K. Skoglund, A. Rosengren, G. Lappas
Sep 1, 2021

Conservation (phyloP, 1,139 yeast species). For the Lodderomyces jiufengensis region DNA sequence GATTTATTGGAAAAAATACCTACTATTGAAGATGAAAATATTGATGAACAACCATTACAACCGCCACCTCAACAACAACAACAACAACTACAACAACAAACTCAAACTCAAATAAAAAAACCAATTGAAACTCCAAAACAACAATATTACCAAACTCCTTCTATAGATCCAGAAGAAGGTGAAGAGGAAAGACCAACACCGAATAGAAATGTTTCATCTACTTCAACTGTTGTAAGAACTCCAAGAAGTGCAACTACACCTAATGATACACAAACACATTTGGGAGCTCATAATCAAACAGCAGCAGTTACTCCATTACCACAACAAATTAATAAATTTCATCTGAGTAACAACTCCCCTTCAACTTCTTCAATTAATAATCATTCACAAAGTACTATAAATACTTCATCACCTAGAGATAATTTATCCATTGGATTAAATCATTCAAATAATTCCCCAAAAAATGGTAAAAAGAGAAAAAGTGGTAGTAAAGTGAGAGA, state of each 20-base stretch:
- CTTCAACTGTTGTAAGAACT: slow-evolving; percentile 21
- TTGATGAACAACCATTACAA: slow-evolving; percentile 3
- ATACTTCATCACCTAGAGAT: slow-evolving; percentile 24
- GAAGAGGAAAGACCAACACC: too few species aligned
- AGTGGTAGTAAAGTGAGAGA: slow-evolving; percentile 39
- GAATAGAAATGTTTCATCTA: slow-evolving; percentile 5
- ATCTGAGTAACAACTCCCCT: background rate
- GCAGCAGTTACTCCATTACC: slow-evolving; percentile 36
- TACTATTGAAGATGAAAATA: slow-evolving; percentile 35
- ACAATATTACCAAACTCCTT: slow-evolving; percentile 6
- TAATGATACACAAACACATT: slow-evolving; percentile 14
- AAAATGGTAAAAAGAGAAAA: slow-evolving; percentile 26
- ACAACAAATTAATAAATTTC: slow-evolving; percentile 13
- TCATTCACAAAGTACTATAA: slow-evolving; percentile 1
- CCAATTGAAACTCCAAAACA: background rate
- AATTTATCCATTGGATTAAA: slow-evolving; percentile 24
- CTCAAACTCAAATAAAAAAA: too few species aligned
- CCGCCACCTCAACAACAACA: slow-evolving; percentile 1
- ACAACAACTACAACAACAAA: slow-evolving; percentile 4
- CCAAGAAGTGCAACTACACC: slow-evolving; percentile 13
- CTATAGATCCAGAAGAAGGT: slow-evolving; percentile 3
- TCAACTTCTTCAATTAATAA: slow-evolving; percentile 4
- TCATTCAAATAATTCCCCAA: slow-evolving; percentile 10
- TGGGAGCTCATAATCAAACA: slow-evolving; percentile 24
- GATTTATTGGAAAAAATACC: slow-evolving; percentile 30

Background and objectives During the last decades, the survival rates in patients with congenital heart disease have increased dramatically, particularly in patients with complex heart malformations. However, the survival in patients with simple defects is still unknown. We aimed to determine the characteristics and the risk of mortality in patients with isolated pulmonary valve stenosis (PS). Methods Swedish inpatient, outpatient and cause of death registries were used to identify patients born between 1970 and 2017 with a diagnosis of PS, without any other concomitant congenital heart lesion. For each patient with PS, 10 control individuals without congenital heart disease were matched by birth year and sex from the total population registry. We used median-unbiased method and Kaplan-Meier survival analysis to examine the risk of mortality. Results We included 3910 patients with PS and 38 770 matched controls. The median age of diagnosis of PS was 0.7 years (IQR 0.3–7.0). During a median follow-up of 13.5 years (IQR 6.5–23.5), 88 patients with PS and 192 controls died; 500 patients with PS (12%) underwent at least one transcatheter or surgical valve intervention. The overall mortality rate was significantly higher in patients with PS compared with matched controls (HR 4.67, 95% CI 3.61 to 5.99, p=0.001). Patients with an early diagnosis of PS (0–1 year) had the highest risk of mortality (HR 10.99, 95% CI 7.84 to 15.45). Conclusions In this nationwide, register-based cohort study, we found that the risk of mortality in patients with PS is almost five times higher compared with matched controls. Patients with an early diagnosis of PS appears to be the most vulnerable group and the regular follow-up in tertiary congenital heart units may be the key to prevention.